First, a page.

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Love & Heroism

Several years ago I met an artist who is also a single mum to a special needs kid, a tireless advocate for those less fortunate, and an unquenchable believer in the power of human positivity. She had need to be - her life entered a challenging phase as her relationship faltered and she found herself struggling alone with her son and facing her darkest time. Her faith in herself, and the world around her, was sorely tested in these moments.

She asked me to write her something to help her mood, and I did my best. At first I sent her chapters from my novels, or scenes I was workshopping. I thought happy endings and forward momentum for heroines and heroes might inspire her. I checked in every few days and one day I asked if my words helped. She wiped her eyes, looked straight at me, and said:

"I don't think of heroes the same way you do. For me, a hero isn't someone mythical and amazing. It's me, struggling to hold it together at 2am when I race to my kid's room because his fever's spiking, he can barely breathe and there's nothing I can do but hold him tight until it breaks. Then I sit beside him alone in the dark, crying silent tears so my son won't notice. Can that be heroic too?"


Her words hit me hard because she was right. The heroes I relate to most, aren't the ones who turn the world backwards a la Superman. They're not necessarily dragon-slayers or aristocrats. They're the people who love themselves through the worst of days, even when this feels incredibly hard to do.

Love isn't always spectacular. Sometimes it's quiet and desperately sad. Sometimes it's using your lunch break to pawn something so you can give your child a birthday, or pretending you're vegetarian because there's not enough meat for you and the kids. It's working three jobs so your siblings can finish school. It's crying in the shower so your kids don't hear it - and sometimes, it's forcing yourself out of bed to face the day because there are times this feels impossible.

Love can be hard, especially when you are all the love you have. There are times when the hero you are, is all that sustains you. When you must be the scaffolding that holds your heart steady in the face of oncoming squalls. When there's no hope to be had, and no one to call on, and you love yourself enough to keep going anyway - that's my friend's kind of hero. There's a powerful dignity in loving yourself heroically when it feels like no one else can. It's silent and difficult. There are no roses unless you supply them - but is it worth it? She believes it is, and so do I.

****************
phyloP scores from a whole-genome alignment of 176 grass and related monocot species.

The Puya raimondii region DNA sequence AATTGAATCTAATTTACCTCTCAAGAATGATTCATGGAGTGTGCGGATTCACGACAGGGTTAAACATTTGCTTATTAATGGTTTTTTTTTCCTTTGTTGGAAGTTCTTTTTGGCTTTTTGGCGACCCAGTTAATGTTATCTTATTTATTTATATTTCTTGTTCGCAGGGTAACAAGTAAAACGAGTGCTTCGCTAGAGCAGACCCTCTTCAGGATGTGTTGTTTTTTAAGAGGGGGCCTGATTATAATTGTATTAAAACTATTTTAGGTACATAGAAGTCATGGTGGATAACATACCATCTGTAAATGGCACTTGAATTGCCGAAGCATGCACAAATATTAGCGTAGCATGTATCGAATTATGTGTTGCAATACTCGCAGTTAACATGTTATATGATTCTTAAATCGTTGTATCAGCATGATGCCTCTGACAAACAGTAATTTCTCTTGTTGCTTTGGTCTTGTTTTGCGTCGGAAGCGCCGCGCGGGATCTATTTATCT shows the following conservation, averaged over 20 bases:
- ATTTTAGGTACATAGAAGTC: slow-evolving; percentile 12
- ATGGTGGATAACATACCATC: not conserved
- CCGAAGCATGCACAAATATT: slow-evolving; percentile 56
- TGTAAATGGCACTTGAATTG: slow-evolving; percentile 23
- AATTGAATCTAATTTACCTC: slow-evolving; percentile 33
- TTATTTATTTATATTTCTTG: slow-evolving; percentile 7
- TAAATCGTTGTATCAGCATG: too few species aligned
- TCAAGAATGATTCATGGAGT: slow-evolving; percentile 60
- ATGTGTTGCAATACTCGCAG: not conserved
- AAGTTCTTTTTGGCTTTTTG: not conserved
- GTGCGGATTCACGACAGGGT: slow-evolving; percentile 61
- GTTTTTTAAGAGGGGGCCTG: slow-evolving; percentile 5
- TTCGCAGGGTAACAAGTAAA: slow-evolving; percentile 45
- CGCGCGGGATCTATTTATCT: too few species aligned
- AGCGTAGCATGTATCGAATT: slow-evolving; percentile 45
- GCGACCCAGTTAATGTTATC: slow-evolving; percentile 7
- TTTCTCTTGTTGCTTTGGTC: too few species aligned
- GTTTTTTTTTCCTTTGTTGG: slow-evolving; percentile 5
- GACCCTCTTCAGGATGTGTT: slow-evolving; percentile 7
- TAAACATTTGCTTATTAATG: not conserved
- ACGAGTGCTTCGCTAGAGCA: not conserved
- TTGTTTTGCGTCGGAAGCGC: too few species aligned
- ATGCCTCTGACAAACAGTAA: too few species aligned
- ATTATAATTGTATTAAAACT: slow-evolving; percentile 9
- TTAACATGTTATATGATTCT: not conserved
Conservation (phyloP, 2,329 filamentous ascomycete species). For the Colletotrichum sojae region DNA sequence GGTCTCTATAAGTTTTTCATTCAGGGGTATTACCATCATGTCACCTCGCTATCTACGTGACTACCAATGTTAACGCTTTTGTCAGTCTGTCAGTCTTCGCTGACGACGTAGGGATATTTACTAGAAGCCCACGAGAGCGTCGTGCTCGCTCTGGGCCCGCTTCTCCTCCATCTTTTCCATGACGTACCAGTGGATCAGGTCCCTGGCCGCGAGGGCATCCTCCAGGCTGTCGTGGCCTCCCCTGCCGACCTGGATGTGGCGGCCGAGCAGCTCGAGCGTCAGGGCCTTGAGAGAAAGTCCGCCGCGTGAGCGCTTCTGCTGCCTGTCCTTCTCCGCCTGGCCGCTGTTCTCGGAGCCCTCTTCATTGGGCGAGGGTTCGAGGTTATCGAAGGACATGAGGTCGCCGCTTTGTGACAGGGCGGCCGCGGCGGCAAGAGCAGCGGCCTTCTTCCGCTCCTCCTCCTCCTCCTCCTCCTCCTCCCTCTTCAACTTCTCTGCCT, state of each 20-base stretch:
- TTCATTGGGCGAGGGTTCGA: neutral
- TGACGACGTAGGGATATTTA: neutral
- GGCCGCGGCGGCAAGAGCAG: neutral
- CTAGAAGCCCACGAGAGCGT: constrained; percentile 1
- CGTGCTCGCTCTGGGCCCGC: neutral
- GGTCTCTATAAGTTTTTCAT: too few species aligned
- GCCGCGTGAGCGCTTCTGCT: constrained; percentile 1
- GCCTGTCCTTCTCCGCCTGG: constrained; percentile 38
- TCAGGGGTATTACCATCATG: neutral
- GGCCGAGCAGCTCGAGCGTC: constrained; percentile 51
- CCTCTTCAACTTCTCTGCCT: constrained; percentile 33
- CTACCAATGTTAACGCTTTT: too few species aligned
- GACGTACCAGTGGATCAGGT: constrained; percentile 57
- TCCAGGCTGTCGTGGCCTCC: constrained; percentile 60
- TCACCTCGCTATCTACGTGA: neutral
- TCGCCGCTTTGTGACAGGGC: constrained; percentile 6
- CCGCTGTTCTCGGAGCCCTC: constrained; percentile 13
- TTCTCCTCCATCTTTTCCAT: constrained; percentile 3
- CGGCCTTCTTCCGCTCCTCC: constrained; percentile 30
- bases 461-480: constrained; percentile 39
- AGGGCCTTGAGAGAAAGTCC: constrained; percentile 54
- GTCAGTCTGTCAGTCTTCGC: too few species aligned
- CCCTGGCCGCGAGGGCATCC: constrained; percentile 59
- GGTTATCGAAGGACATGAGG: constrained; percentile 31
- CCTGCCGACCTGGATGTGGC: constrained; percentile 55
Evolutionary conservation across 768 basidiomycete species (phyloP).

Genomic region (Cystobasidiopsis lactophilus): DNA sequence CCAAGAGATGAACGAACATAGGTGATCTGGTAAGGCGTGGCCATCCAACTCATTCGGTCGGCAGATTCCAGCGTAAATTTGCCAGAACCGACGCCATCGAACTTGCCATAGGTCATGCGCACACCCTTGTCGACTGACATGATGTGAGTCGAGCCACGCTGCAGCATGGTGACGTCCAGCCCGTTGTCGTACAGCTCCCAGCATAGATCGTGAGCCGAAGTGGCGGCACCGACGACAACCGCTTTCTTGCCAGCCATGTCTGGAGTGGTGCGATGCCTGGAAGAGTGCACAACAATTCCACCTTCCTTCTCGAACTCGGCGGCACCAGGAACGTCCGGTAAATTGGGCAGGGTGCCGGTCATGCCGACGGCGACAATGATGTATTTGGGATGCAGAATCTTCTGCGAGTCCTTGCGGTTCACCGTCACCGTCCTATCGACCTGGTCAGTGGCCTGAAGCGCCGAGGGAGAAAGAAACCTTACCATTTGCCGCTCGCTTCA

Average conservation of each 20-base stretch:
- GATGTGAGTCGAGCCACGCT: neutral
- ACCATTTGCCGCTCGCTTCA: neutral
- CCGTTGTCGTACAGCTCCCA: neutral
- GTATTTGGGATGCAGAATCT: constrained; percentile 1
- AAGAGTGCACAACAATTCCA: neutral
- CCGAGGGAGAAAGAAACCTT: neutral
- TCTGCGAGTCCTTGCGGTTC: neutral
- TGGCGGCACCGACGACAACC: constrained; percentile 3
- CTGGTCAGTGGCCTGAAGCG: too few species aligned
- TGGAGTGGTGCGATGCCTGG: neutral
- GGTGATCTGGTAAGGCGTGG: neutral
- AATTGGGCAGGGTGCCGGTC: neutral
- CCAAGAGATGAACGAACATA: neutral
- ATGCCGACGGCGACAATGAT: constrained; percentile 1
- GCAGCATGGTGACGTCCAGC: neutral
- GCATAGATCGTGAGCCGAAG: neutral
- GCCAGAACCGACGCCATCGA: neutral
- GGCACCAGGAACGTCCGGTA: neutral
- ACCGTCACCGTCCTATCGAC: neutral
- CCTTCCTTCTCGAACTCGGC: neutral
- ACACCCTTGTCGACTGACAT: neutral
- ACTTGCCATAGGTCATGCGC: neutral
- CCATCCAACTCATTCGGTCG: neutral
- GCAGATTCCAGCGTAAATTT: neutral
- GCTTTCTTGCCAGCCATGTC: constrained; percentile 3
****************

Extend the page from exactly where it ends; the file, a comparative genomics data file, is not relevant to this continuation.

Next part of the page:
At the end of the day your hero is you, not giving up - and that matters so much more than we realise. All around us are people looking for footholds to help them stay here, stay steady, stabilise their hearts and souls... What they're really looking for is a reason - and for all of us, love isn't about reason. It's about faith. This isn't necessarily a religious thing, at least not in the traditional sense (though deities are heroes for many millions of people). Faith in yourself can be hard to come by - and holding on in those moments is heroic. When your strength fails, when you're ready to throw in the towel, that's when you showing up for you matters the most. That's when you're needed.

I messaged my artist friend once, asking 'why can't I give up?' She pinged me back instantly: 'because I love you.' Love then, informs heroism. This is often so quiet, so subtle, and so beautiful that it’s easy to miss it. Like unfurling flowers on a mountain path, we barely notice self-love until the worst of our darkness is past. Then we seem 'suddenly' to see what blooms in the aftermath of pain: Beauty, and the most powerful kind of love there is. Is it fragile? Yes, but it's resilient too. Love makes heroes of us all.

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